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Oklahoma efforts could boost rail service

Oklahoma efforts could boost rail service

Newsok.com

BY JULIE BISBEE
Published: September 27, 2009

The changing landscape of travel and transportation could make Oklahoma and other states winners in the race for passenger railroad service.

Last week, transportation officials from across the country gathered in Oklahoma City eager to hear from federal officials how they could get a piece of $8 billion in stimulus funds designated solely for passenger rail service.

Oklahoma is vying for a $2 billion chunk of the stimulus dollars that can only be used for rail.

The application deadline for requesting those funds is Friday. State transportation officials won’t know if they are selected for funding until after the first of the year.

"This is about giving folks a choice,” said Gene Conti, North Carolina transportation secretary and chairman of the standing committee on rail for the American Association of State Highway and Transportation Officials. "People think Americans are so car-focused, but there really is an interest in passenger rail service.”

Member organizations spent three days in Oklahoma City discussing how to work with freight rail service, improve safety and enhance passenger service.

In North Carolina, passenger rail service is subsidized by the state. But Conti says as more people start seeing the benefits of train travel, the need to subsidize could decrease.

"You’ve got to build a network and then work on building strong ridership,” he said.

In Oklahoma, the state is already helping to pay for train service between Oklahoma City and Fort Worth, Texas, on the Heartland Flyer.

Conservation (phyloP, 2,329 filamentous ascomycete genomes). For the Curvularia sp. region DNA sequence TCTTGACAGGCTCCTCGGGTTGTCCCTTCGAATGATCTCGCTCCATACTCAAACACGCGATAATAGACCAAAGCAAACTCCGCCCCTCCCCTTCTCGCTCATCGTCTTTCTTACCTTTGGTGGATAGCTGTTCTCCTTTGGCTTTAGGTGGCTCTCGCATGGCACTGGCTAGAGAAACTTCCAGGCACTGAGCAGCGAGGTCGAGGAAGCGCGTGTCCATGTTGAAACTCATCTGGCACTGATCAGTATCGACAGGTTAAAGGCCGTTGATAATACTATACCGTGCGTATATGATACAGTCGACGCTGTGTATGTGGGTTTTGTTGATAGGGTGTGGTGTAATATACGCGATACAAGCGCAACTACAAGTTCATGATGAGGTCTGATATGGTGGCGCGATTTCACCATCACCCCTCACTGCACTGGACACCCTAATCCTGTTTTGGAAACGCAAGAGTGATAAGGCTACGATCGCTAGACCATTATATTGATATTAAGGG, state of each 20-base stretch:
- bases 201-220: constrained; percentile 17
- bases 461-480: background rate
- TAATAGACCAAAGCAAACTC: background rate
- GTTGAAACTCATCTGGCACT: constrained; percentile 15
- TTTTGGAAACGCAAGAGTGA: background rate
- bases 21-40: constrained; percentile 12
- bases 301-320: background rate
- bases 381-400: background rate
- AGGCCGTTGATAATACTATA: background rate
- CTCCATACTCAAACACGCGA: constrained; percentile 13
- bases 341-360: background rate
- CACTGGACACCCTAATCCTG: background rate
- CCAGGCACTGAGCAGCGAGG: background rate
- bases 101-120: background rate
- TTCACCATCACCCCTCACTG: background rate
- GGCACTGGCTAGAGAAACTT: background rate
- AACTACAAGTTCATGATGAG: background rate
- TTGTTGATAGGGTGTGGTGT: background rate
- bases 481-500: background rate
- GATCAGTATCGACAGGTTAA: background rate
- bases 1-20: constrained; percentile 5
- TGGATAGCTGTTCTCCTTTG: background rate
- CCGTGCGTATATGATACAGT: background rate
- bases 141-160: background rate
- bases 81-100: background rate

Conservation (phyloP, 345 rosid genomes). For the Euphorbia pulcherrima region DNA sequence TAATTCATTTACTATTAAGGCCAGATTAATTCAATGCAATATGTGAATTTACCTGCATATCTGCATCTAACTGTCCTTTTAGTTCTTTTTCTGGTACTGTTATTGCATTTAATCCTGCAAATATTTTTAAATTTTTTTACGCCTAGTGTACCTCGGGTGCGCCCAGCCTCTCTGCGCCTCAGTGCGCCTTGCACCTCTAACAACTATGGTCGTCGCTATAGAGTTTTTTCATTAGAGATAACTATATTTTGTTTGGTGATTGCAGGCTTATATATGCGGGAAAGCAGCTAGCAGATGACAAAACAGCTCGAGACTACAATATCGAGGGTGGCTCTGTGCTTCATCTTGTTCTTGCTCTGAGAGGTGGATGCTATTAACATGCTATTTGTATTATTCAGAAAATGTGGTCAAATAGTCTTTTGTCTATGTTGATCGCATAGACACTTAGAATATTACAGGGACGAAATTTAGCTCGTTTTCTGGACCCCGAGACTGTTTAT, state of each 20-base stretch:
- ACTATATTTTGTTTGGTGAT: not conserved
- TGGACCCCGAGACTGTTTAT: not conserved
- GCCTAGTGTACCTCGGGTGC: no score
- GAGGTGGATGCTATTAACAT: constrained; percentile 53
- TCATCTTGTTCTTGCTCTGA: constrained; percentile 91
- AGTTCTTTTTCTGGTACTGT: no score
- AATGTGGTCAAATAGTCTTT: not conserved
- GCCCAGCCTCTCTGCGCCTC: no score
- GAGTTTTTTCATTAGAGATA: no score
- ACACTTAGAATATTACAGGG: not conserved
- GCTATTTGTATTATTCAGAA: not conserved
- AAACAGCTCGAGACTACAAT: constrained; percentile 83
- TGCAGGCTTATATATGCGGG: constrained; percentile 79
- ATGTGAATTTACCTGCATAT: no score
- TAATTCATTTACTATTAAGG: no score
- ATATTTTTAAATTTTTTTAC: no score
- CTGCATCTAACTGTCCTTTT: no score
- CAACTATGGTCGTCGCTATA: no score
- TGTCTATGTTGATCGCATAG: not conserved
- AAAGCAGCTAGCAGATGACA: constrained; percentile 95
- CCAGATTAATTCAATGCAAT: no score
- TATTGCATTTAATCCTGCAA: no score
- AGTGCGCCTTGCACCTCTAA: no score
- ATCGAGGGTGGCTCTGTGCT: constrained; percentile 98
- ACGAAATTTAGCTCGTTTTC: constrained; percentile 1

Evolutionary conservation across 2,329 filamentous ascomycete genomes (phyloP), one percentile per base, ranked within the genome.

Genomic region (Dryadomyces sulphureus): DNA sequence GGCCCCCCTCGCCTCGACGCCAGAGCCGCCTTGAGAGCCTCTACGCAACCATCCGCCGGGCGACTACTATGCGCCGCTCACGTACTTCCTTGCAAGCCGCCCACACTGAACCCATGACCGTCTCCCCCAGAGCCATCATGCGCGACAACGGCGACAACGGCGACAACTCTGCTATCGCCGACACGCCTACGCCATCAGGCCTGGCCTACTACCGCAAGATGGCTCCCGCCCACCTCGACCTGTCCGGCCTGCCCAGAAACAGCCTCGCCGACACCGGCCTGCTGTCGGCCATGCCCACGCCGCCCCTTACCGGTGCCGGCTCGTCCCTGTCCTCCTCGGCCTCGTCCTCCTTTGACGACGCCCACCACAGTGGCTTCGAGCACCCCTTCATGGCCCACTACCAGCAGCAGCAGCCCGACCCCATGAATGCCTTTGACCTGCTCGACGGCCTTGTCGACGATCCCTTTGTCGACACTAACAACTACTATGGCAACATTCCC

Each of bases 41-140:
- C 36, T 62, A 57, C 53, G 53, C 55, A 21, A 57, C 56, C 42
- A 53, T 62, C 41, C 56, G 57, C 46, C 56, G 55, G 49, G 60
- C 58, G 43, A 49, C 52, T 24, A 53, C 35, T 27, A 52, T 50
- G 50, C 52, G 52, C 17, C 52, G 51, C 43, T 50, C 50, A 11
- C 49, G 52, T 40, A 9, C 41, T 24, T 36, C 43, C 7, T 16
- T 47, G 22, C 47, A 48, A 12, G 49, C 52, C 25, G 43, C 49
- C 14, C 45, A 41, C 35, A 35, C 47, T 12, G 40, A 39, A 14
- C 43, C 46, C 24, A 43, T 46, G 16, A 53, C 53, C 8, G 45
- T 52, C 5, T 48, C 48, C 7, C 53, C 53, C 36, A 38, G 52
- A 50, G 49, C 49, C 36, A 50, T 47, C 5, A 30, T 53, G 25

Part of the proposed plan for rail service in Oklahoma would call for a line between Oklahoma City and Tulsa.

That service could cost about $21 million to operate each year, according to the state Transportation Department.

Oklahoma’s proximity to major metropolitan areas to the north and the south isn’t being ignored by federal officials, either.

Oklahoma is part of the south-central rail corridor that stretches from Tulsa to San Antonio, Texas, with an eastern line to Little Rock, Ark.

Eventually the corridor could link with rail hubs in Kansas City and allow passengers to access networks out of Chicago.

Uncertain travel plans for airlines could also make passenger rail networks more imperative, said Karen Rae, deputy administrator for the Federal Rail Administration.

Rae also attended the conference in Oklahoma City last week.

"These corridors make sense,” she said.

"As airlines get rid of their short-haul routes it’s important for us to be build a network.”

Oklahoma will begin seeing the effects of the changing dynamics of air travel later this year when American Airlines cuts backs on its flights in the state to major hubs such as St. Louis.

American Airlines earlier this month announced that it would end its American Eagle flights between Oklahoma City and St. Louis by summer. Flights between Tulsa and St. Louis are expected to cease this year.

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